The idea behind doing your own projects is that you’ll save money. However, as most DIYers know, that is not very likely to happen. Often a simple project turns into something more complicated and you end up spending far more overall. Certain parts of your project will be more expensive, so let’s take a look at how to reduce those costs.
Getting Cheaper Materials
Materials often boost the DIY budget, simply because you need to pay for larger amounts than you really need. For example, if you want to do something that requires a small piece of MDF, you’ll likely have to purchase the entire sheet.
You may be able to reduce the cost if you split the materials with someone else or buy a smaller portion from another person who already purchased the full sheet of MDF, or whatever material you need. Keep an eye out at boot sales to see if you can find smaller amounts of materials and if you undertake a project, keep the extra pieces around so you can use them in the future.
Spending Less on Tools
Tools are another huge expense. You will use them again in the future, perhaps, but the initial cost can be quite high. For items you won’t normally use that often, you may prefer to rent the tools. This allows you to use high-level tools for your project, without having to spend the money to buy them new.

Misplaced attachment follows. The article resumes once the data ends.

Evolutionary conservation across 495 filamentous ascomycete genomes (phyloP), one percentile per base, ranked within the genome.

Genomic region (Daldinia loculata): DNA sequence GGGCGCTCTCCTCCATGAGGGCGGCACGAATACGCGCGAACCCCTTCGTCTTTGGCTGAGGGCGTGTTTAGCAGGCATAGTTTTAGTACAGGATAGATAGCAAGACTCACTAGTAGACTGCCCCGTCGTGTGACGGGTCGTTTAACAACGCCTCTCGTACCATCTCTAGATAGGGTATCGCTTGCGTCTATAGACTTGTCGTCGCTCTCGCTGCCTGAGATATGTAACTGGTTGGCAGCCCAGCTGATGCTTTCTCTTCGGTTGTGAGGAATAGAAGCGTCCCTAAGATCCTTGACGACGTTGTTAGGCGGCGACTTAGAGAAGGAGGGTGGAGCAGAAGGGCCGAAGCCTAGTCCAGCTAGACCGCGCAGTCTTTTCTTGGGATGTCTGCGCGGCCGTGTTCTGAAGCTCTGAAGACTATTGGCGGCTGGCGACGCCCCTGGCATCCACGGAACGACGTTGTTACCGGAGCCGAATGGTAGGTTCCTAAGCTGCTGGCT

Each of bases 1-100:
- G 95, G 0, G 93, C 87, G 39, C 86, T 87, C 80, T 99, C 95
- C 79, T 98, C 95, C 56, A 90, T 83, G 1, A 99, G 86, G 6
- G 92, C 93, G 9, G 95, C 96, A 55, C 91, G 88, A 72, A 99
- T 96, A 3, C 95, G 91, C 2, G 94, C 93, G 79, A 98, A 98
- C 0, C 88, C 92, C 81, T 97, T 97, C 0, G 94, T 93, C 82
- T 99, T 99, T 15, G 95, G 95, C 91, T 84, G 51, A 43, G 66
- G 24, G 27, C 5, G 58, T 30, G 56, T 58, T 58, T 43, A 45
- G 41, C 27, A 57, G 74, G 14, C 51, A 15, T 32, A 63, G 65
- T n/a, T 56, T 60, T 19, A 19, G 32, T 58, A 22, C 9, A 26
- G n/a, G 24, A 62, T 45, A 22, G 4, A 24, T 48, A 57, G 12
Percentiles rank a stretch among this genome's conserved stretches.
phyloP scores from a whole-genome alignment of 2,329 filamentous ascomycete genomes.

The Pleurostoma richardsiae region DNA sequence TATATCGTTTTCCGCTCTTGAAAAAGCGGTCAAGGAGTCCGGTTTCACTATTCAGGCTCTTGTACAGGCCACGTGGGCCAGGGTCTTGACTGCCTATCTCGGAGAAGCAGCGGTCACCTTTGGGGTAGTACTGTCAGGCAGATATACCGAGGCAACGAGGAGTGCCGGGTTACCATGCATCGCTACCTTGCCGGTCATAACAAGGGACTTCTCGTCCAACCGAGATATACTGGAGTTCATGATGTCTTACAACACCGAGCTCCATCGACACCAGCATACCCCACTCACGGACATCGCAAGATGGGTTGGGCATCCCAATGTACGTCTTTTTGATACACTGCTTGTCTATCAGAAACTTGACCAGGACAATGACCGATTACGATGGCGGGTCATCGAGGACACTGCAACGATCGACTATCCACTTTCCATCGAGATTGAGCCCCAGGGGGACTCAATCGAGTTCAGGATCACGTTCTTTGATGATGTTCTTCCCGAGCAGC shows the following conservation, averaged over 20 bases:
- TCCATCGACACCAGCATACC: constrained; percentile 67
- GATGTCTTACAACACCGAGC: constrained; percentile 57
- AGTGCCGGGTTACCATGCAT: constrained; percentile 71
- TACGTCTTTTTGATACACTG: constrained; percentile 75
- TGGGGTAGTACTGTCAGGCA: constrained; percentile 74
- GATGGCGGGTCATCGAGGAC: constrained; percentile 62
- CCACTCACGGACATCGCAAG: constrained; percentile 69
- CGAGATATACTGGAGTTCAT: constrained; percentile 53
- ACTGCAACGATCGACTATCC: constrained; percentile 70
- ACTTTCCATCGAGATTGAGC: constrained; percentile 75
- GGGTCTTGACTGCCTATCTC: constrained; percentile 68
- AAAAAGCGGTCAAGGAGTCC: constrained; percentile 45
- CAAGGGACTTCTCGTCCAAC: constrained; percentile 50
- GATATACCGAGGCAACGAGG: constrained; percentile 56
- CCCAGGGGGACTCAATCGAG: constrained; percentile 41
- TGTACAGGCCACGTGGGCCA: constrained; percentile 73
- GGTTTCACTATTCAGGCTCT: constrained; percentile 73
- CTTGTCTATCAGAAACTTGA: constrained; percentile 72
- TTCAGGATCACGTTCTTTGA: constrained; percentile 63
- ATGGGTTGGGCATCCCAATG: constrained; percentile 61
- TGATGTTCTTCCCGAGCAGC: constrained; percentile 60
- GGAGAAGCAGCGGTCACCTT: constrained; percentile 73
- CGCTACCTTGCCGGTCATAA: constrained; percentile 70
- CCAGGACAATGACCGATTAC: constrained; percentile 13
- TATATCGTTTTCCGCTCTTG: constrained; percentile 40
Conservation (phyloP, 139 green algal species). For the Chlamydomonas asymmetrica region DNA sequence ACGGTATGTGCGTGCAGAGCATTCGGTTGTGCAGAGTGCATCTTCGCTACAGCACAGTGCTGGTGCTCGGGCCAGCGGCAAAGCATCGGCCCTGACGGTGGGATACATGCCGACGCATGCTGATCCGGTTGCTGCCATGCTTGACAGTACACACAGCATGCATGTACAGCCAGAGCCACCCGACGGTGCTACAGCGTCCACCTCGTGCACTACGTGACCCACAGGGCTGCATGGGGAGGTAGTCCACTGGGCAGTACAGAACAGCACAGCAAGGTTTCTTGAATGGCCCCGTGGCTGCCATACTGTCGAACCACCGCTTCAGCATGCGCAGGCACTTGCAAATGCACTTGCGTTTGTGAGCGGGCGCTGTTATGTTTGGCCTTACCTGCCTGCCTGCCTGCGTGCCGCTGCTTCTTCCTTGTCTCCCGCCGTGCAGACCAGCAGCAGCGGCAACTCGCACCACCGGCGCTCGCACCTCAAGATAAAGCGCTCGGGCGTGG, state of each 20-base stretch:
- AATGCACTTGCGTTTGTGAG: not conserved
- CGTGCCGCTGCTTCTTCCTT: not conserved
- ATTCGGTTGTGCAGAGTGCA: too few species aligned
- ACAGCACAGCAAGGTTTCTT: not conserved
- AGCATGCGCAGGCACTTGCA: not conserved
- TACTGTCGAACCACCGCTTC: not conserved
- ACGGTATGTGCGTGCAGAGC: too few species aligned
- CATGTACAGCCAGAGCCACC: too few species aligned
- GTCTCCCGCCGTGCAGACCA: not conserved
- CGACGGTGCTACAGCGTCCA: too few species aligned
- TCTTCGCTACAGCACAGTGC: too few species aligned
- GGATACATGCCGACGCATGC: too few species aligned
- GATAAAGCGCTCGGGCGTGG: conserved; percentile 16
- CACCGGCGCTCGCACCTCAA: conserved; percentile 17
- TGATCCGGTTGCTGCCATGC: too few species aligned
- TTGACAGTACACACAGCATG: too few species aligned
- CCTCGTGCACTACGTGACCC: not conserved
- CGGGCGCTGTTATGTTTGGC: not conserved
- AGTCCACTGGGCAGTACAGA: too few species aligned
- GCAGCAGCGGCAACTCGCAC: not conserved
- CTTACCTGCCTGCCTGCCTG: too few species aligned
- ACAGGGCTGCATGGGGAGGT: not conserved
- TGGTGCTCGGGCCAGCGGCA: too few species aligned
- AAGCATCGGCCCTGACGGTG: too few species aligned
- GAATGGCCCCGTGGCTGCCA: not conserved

While you will probably go ahead and buy a hammer or basic tools that you can get cheaply, bigger items are best rented if you won’t use them that often. If you do choose to purchase tools like sanders or chainsaws, be sure to look for second-hand versions. These used tools can be considerably more economical than new.
Bartering for Help
Need an extra set of hands? If you’re struggling to complete the project on your own, you may want to bring in a little extra help. This is something that can be very useful and may even help you if you don’t have the necessary skills for the task you’re attempting. However, hiring help can be costly, so you may wish to try bartering.
Bartering is simply trading something of value for something else of value. This is where you will need to have something that is worth the barter. It can be a physical good, a service, or just about anything you would like to trade. For example, you might help someone else with their roofing project in exchange for help building a shed. Get creative and see what you can offer.